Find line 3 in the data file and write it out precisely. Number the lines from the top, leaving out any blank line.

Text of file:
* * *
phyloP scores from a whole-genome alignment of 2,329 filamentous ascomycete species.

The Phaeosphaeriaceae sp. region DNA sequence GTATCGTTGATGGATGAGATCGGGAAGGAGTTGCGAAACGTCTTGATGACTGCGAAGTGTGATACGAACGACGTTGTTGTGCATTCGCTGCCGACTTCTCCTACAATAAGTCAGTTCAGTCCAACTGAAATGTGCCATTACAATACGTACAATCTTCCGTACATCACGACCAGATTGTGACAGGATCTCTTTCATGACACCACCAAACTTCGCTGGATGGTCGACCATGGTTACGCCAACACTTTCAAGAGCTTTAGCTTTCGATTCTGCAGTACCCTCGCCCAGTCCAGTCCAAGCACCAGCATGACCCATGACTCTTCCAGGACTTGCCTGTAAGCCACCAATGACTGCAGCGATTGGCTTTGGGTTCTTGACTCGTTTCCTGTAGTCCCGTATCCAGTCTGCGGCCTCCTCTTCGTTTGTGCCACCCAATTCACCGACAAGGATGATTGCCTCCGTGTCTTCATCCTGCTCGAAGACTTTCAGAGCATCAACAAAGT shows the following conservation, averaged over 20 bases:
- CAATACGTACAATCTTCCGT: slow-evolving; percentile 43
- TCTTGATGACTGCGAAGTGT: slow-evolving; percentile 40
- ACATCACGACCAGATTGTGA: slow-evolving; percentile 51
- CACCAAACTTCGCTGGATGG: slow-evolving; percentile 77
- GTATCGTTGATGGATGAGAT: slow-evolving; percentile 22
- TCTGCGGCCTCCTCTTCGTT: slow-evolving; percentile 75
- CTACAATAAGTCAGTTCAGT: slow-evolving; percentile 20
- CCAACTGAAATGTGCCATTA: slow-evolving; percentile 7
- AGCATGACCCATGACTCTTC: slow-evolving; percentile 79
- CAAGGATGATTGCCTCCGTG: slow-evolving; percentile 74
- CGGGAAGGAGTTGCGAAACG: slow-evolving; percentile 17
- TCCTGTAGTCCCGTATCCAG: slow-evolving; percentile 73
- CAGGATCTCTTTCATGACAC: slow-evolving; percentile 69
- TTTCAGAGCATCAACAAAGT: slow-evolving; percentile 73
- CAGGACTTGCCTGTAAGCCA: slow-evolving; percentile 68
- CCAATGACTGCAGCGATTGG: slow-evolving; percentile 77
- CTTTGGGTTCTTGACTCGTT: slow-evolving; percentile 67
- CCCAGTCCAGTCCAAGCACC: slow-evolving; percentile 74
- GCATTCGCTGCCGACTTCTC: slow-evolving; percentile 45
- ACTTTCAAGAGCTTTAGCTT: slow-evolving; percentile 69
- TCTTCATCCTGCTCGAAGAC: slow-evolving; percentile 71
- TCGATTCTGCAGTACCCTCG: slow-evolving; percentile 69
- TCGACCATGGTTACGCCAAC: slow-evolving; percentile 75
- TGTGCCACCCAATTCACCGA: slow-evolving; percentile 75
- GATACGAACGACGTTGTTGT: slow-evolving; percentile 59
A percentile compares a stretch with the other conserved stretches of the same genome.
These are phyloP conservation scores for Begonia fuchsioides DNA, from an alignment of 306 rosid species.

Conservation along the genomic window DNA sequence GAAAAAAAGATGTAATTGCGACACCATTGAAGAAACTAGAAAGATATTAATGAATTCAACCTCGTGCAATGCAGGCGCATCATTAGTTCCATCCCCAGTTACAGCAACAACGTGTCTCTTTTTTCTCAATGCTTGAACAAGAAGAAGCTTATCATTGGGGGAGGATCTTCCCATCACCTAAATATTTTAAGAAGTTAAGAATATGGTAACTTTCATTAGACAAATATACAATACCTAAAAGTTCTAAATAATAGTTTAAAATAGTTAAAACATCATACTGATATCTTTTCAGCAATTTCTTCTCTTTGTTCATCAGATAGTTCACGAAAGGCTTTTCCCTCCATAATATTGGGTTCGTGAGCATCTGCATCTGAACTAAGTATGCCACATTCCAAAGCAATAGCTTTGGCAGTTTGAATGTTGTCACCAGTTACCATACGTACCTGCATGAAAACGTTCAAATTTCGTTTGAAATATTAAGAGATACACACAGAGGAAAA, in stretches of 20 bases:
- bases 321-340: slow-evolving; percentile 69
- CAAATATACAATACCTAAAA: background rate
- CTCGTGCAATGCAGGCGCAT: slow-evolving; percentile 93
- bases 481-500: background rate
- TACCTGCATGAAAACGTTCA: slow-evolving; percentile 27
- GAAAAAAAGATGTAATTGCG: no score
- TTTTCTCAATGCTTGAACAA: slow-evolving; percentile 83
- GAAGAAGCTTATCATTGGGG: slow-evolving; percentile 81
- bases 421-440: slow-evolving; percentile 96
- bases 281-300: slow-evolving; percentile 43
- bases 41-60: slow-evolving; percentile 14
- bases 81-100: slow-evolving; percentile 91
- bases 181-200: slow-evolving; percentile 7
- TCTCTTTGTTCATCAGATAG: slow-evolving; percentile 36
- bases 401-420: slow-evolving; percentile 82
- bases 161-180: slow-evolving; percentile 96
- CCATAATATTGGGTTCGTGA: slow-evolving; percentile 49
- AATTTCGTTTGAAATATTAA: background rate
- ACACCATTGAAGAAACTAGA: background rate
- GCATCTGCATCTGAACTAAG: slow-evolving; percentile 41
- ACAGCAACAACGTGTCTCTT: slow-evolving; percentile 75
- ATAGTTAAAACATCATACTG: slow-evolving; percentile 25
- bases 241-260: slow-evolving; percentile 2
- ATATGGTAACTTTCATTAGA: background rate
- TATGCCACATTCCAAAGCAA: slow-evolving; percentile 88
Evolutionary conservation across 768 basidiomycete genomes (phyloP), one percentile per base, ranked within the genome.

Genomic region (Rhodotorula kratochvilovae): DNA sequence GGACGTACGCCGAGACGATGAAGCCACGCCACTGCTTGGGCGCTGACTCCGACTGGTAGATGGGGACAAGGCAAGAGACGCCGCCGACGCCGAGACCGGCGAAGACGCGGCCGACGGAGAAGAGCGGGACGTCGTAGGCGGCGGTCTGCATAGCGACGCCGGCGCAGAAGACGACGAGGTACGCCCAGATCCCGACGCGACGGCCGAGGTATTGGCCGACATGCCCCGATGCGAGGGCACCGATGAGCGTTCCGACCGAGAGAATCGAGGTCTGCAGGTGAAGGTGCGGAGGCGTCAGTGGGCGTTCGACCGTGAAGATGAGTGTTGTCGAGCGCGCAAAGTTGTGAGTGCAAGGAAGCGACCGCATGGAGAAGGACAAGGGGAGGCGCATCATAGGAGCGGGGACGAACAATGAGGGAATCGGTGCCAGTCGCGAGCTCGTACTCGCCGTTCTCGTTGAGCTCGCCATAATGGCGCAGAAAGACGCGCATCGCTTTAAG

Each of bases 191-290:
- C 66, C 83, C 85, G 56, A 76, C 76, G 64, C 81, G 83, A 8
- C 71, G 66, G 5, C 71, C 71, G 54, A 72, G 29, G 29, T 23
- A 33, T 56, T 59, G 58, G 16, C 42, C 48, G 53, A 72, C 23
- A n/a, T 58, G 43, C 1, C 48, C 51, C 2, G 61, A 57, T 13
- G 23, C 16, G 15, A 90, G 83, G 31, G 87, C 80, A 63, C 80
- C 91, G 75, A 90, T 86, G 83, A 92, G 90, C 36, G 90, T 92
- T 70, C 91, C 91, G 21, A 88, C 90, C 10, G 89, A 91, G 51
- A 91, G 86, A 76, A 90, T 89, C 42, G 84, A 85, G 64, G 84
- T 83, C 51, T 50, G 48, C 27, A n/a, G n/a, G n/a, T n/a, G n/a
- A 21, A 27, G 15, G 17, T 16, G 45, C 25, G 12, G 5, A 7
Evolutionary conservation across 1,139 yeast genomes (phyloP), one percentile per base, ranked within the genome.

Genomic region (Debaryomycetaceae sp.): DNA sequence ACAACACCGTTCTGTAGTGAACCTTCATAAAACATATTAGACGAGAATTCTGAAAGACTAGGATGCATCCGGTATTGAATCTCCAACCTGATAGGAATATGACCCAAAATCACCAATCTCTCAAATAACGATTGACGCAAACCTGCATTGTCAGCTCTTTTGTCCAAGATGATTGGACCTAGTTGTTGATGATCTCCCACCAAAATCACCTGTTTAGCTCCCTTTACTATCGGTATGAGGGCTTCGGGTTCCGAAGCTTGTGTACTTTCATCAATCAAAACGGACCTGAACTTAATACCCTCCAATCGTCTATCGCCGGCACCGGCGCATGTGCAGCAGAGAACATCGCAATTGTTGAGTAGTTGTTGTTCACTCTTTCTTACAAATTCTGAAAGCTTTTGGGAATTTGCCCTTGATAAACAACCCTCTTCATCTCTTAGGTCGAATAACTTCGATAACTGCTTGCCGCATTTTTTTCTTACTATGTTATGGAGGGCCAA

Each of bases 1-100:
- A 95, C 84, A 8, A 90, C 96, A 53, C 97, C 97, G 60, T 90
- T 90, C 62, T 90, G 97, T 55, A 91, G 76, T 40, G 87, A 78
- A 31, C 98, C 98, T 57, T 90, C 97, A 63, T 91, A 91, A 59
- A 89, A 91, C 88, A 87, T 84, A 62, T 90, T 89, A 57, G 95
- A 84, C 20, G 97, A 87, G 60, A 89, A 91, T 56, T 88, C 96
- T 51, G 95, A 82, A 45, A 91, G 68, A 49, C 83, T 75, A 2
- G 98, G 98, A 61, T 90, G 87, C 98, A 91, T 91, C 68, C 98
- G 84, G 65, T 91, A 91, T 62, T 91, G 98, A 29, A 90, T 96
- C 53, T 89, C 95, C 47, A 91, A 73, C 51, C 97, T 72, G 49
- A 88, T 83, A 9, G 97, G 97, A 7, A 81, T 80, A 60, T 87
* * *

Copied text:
- CAATACGTACAATCTTCCGT: slow-evolving; percentile 43